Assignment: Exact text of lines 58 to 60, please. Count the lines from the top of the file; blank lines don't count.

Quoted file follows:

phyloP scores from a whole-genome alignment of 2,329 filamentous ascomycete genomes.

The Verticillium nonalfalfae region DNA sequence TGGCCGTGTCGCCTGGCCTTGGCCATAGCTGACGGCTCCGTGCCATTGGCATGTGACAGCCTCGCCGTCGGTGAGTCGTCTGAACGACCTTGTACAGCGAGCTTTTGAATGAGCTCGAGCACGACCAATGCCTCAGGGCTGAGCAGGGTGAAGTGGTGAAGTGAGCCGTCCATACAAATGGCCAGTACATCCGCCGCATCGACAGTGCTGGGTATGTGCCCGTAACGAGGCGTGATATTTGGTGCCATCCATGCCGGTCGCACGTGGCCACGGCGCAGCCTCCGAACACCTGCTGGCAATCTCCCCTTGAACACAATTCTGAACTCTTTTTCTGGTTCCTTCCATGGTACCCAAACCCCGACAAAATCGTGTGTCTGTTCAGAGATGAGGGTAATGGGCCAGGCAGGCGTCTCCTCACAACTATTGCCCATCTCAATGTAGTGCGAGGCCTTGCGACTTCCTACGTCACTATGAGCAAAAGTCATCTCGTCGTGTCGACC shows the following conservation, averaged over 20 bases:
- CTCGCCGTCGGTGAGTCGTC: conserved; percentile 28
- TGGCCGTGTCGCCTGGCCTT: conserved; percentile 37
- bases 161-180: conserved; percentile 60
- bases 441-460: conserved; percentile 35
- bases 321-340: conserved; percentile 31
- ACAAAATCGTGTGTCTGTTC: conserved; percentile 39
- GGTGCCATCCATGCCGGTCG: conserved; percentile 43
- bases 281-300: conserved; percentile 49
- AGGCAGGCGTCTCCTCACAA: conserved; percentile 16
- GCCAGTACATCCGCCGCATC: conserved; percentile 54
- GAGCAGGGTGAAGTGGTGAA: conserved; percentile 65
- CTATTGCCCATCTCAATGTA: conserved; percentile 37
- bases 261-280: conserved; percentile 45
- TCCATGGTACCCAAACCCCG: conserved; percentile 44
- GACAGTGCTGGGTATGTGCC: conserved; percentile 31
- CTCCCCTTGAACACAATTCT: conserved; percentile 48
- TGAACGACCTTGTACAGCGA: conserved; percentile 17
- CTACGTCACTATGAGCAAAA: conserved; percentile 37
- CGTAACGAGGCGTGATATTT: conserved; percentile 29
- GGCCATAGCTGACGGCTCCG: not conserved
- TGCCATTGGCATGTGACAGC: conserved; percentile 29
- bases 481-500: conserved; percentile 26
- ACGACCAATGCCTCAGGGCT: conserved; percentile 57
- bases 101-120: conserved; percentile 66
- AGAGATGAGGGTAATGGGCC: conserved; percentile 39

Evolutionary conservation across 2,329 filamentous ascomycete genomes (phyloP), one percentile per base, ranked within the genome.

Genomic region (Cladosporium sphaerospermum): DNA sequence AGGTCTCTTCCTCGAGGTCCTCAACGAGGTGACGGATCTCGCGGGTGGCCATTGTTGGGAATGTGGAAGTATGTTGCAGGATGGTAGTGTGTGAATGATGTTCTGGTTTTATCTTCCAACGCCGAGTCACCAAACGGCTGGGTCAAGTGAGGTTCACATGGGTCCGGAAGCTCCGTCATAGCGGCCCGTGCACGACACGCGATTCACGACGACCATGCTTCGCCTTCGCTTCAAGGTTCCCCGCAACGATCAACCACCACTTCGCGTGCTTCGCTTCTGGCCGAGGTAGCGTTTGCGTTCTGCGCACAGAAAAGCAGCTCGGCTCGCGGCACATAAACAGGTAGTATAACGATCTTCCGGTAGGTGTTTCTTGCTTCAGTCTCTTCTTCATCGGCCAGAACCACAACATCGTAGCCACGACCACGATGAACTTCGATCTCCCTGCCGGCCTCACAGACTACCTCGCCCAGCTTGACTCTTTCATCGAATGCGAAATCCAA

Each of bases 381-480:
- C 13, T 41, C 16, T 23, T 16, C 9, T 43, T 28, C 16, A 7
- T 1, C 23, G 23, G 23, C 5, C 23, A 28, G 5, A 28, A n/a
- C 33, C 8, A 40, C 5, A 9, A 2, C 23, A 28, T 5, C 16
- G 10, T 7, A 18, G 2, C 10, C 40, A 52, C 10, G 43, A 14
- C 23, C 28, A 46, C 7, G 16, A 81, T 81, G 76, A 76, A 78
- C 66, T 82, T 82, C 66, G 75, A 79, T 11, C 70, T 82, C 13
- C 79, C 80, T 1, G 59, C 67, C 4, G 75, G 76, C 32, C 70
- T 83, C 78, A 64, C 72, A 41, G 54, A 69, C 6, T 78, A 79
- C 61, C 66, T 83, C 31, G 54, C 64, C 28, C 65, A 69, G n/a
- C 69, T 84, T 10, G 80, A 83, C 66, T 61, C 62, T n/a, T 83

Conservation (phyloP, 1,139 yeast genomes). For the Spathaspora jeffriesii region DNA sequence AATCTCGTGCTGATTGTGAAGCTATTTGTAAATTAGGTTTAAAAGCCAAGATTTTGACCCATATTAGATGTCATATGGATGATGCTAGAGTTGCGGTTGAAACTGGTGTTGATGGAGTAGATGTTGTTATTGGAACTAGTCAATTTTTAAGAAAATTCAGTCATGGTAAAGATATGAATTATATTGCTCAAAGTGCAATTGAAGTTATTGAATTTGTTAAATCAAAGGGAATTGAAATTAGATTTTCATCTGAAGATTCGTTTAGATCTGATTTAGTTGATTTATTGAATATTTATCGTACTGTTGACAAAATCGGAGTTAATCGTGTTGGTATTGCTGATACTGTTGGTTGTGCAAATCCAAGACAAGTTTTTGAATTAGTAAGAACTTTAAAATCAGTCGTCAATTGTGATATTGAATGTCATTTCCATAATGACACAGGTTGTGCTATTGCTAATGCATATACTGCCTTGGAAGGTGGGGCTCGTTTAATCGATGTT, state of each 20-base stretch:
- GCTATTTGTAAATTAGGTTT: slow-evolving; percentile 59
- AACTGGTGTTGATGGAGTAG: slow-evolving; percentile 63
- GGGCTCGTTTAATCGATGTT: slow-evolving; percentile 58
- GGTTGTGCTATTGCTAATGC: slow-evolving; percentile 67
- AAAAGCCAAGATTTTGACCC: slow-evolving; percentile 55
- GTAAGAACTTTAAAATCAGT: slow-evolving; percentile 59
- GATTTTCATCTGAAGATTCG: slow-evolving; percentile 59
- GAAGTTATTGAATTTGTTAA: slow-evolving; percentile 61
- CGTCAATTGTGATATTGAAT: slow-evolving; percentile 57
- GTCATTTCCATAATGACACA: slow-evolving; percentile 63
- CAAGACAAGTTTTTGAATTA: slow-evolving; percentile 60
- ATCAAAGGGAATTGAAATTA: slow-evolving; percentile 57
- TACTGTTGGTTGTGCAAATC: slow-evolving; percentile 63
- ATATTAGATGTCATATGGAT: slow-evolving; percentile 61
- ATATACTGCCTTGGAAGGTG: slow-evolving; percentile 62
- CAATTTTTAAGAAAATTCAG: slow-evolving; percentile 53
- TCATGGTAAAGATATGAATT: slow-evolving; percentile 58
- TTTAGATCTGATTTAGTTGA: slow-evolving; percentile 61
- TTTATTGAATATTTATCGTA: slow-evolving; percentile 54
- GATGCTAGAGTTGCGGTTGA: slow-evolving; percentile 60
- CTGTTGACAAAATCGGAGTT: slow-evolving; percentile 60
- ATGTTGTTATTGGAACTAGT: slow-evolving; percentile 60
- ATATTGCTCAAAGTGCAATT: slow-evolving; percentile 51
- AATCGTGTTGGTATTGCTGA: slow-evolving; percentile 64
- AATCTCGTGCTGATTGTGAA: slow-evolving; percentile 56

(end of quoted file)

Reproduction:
- TCATGGTAAAGATATGAATT: slow-evolving; percentile 58
- TTTAGATCTGATTTAGTTGA: slow-evolving; percentile 61
- TTTATTGAATATTTATCGTA: slow-evolving; percentile 54